McKenna said physicians are now able to screen effectively for very small tumors, and he pointed out that minimally invasive surgical techniques allow for much quicker recovery. Cedars-Sinai surgeons were the first to perform these techniques, he said, and more than 90 percent of lung cancer surgery at the medical center is done using minimally invasive techniques.

Cedars-Sinai is constantly exporting new techniques and treatments for lung cancer, McKenna said. "We are very committed to changing the world when it comes to lung cancer, and we are teaching our techniques every day to surgeons from the U.S. and around the world," he said.

In addition to McKenna, speakers included Harmik J. Soukiasian, MD, associate director of Thoracic Surgery and associate program director of the Thoracic Surgery Residency Program, and thoracic surgeon Heather Merry, MD. Patients also gave testimonials.

The Thoracic Surgery Program is part of the Cedars-Sinai Women’s Guild Lung Institute in the Samuel Oschin Comprehensive Cancer Institute.

Cedars-Sinai Patient Undergoes First-of-Its-Kind Stent Graft Procedure

A patient at Cedars-Sinai has become the first in the nation to undergo a less invasive type of stent graft procedure to repair an ascending aorta.

Ali Khoynezhad, MD, PhD

Thoracic endovascular aortic repair (TEVAR) has become the standard of care for the majority of patients with descending aortic or distal aortic arch pathologies, including aneurysms, dissections, aortic ulcers, intramural hematomas and traumatic aortic injuries. All of these pathologies are now approved indications for this less invasive procedure, according to U.S. Food and Drug Administration.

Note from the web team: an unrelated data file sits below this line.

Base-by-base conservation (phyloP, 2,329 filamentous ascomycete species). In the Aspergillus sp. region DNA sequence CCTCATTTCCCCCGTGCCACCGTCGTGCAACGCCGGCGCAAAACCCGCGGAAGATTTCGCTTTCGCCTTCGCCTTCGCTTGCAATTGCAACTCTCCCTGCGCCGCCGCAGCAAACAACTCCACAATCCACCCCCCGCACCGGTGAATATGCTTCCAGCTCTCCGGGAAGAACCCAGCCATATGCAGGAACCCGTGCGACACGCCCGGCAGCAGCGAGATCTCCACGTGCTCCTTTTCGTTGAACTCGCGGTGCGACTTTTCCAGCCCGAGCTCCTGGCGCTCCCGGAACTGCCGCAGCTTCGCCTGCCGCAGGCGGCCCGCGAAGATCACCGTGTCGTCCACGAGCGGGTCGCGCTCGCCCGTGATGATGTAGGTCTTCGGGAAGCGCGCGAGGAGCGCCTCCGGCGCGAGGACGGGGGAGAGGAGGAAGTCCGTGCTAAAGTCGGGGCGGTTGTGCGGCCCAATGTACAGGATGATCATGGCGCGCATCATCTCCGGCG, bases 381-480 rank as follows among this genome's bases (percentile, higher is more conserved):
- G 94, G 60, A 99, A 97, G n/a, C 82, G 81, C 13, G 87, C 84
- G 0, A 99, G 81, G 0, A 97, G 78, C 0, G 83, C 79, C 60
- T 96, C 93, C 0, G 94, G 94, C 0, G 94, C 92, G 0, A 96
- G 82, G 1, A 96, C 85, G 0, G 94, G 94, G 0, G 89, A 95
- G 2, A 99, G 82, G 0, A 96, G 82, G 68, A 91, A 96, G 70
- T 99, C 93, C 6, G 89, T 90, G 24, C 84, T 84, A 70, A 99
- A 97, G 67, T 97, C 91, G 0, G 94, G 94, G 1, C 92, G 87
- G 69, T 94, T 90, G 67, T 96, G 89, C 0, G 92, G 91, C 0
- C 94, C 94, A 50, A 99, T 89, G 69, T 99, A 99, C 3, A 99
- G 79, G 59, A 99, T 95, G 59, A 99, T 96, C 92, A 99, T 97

Open repair, on the other hand, remains the standard of care for all diseases of the ascending aorta, such as type A aortic dissection and aortic aneurysms.

Recently, a patient of Ali Khoynezhad, MD, PhD, director of Thoracic Aortic Surgery at Cedars-Sinai, underwent successful stent graft repair of an ascending aortic pathology. This patient is the first in the U.S. to undergo an approved stent graft procedure as part of the FDA's investigational device exemption.

Without this less invasive procedure, the patient would have needed an extensive operation involving sternotomy and open-heart surgery with a heart-lung machine to replace the ascending aorta. Instead, he had the stent graft placed though the femoral arteries and was discharged two days later.

Patients with the following conditions may be candidates for the less-invasive TEVAR as part of this FDA pathway: aortic aneurysms, type A aortic dissections, ascending aortic ulcers, and intramural hematomas and pseudoaneurysms of the ascending aorta.